Spivak Loses Case Against JWT

Discrimination Case Dismissed; Former Creative Director May Appeal
NEW YORK–A state Supreme Court jury has dismissed claims by former worldwide creative director Helayne Spivak that she was discriminated against by J. Walter Thompson and then defamed by the agency after she resigned in 1997.
Spivak originally sought $25 million in damages [Adweek, July 5, 1999], claiming “negligent misrepresentation,” breach of contract and defamation, among other allegations. But the final suit sought $13 million and claimed gender discrimination. She also claimed she was defamed in a Nov. 24, 1997 Adweek story.
The article included two passages Spivak cited as evidence that CEO Chris Jones had defamed her. One described a scene in which he told a staffer, “The agency has been overmanaged and underled,” while the other simply noted, “He [Jones] has said he will not replace Spivak.”
The jury found that the second passage was not defamatory and the first was, sources said. Nevertheless, jurors decided that “overmanaged and underled” did not specifically refer to her.
The jury also found no basis for Spivak’s gender discrimination claim, which arose from her characterization of the agency–in court papers–as an “old boy’s club” where she alleged she was undermined and belittled by Jones.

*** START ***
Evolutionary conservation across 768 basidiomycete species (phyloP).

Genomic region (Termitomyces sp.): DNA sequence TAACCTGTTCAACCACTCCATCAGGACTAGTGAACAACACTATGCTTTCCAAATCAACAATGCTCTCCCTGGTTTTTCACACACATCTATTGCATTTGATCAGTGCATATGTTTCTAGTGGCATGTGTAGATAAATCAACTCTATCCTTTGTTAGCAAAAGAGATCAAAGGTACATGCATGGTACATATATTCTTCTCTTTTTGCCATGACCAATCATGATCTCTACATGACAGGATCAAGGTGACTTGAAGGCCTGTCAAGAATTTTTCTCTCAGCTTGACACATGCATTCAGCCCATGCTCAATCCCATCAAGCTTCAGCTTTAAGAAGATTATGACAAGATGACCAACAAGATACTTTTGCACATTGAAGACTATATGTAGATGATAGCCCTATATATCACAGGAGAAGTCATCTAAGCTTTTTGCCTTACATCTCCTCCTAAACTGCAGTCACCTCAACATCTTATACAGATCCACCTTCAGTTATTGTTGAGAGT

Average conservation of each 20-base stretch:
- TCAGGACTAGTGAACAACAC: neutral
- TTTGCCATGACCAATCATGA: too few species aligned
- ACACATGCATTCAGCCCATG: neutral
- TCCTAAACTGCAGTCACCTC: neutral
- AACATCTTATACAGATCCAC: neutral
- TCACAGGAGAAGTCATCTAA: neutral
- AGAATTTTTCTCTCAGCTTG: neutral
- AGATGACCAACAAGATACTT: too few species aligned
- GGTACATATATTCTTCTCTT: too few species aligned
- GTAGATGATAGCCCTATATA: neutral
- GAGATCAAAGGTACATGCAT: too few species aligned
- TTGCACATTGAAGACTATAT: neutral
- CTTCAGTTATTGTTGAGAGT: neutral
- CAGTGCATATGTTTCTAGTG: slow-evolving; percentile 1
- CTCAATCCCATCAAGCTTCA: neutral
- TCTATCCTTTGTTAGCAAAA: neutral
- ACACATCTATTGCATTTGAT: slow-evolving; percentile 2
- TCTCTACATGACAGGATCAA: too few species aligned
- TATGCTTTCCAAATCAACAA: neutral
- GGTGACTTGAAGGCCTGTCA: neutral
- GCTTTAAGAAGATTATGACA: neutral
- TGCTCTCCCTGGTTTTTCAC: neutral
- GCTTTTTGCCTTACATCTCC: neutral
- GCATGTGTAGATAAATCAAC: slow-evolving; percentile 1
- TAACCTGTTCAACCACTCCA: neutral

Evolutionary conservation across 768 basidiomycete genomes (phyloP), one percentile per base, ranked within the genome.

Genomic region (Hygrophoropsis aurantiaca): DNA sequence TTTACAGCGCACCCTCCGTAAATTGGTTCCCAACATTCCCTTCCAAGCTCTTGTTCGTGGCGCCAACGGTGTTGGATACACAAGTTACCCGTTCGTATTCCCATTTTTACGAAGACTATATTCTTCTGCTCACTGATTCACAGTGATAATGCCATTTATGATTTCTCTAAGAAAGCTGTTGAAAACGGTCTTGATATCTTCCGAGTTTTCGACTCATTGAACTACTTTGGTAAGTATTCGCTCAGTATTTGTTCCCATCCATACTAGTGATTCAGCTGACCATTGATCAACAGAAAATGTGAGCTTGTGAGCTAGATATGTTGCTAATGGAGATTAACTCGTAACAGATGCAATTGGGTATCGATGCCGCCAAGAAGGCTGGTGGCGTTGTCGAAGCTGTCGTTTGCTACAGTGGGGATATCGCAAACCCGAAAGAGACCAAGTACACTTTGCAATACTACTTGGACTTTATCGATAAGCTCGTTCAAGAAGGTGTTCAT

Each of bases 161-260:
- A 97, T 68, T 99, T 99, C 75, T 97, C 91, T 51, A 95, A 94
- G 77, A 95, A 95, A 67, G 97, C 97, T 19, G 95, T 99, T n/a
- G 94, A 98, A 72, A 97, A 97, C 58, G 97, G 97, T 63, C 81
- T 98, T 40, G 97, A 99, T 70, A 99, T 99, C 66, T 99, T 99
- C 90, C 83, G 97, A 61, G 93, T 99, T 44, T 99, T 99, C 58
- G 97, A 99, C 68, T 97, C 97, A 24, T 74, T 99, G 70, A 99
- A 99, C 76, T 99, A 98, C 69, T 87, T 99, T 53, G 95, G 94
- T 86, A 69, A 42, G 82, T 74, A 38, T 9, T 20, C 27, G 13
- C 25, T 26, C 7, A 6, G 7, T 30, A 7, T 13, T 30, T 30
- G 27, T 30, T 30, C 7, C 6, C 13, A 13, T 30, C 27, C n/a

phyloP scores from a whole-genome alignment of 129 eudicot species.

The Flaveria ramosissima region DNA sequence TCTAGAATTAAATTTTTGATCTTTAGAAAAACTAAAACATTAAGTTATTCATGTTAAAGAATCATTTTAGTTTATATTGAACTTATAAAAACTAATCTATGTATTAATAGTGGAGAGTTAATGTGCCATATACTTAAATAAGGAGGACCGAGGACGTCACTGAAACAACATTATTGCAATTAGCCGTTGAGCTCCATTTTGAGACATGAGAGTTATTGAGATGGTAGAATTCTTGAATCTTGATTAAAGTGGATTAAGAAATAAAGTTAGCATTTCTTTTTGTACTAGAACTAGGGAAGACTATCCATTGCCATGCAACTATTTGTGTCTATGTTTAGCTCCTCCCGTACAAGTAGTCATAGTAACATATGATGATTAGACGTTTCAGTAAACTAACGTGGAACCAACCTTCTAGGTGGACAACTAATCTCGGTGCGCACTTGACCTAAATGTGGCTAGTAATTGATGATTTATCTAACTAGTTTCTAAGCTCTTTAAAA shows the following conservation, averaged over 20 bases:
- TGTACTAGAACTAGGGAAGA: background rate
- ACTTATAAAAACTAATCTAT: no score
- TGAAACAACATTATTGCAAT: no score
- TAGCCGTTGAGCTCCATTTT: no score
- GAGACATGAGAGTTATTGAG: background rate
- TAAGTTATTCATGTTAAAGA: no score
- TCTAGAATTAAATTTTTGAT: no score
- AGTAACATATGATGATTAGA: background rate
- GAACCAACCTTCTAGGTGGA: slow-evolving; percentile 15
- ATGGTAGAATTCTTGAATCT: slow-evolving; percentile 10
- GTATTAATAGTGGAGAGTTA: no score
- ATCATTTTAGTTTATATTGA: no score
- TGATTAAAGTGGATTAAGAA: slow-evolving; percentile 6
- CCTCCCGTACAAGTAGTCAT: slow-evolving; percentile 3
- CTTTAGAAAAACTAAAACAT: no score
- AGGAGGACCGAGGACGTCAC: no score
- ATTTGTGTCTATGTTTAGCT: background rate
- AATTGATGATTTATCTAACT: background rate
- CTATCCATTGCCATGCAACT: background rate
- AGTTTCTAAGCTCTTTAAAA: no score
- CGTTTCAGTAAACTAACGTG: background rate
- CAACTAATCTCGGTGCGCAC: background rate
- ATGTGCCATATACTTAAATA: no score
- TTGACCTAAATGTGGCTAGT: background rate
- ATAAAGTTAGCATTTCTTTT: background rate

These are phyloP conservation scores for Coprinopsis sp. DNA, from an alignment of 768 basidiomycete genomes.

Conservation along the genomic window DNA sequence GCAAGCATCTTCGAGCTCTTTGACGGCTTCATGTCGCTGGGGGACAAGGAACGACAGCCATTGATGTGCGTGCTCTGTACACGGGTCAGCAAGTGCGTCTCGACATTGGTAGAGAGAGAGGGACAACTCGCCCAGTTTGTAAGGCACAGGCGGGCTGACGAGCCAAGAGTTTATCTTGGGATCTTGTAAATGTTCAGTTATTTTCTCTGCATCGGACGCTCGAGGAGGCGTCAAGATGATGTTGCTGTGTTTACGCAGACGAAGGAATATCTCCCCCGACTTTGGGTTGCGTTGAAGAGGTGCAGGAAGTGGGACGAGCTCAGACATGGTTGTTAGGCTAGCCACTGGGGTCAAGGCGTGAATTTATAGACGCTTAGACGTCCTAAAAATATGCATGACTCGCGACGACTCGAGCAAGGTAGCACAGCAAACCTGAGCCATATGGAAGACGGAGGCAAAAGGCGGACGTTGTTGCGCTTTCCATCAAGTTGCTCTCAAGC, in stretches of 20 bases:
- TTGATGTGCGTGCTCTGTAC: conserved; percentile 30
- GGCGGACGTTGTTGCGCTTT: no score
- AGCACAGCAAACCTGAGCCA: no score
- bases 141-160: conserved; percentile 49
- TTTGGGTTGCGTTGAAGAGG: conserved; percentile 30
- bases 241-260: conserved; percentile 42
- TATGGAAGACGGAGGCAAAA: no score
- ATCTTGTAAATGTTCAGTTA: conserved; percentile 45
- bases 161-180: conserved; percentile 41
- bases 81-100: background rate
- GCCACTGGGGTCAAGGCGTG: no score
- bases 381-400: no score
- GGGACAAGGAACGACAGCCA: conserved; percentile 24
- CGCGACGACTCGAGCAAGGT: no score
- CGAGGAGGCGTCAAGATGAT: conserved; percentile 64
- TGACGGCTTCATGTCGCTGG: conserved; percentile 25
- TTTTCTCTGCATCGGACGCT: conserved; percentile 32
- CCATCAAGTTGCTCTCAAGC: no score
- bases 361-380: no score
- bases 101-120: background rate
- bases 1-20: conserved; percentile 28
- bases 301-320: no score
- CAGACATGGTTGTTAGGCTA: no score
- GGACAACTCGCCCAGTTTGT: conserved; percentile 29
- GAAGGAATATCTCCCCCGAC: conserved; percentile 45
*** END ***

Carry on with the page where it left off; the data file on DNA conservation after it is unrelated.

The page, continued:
The trial here lasted six days; both Spivak and Jones testified.
Jones cited his record of appointing women to senior management positions, including chief marketing officer Mary Baglivo, executive vice president of strategy and entertainment Marina Hahn and director of North American media services Jean Pool, who testified in his defense, sources said.
JWT also submitted as evidence the resignation letter that Jones received from Spivak, which stated in part, “I appreciate the desire you’ve expressed for me to stay and for your support. I have nothing but good things to say about my time here.”
On the stand, however, Spivak recalled times when she felt undermined because of her gender, sources said. Spivak’s side also called a psychologist who described emotional distress suffered by Spivak, in part due to her experience at JWT. Another witness was an economist who estimated that she had lost $13 million in earnings, sources said. An economist who testified for JWT put the figure at $265,000.
Despite the verdict, the jury did not order Spivak to repay part of a $260,000 signing bonus in 1996. JWT had sought $65,000 back,
since she left before her three-year contract had expired.
Spivak declined comment but implied that an appeal was in the works. “I’m not going to talk about it until the whole thing is over,” she said. “I’m not that fat, but I’m not singing.” Added her attorney, Murray Schwartz, “The verdict demands that it should be subjected to the appellate process.”
A JWT representative said, “Let the decision speak for itself.”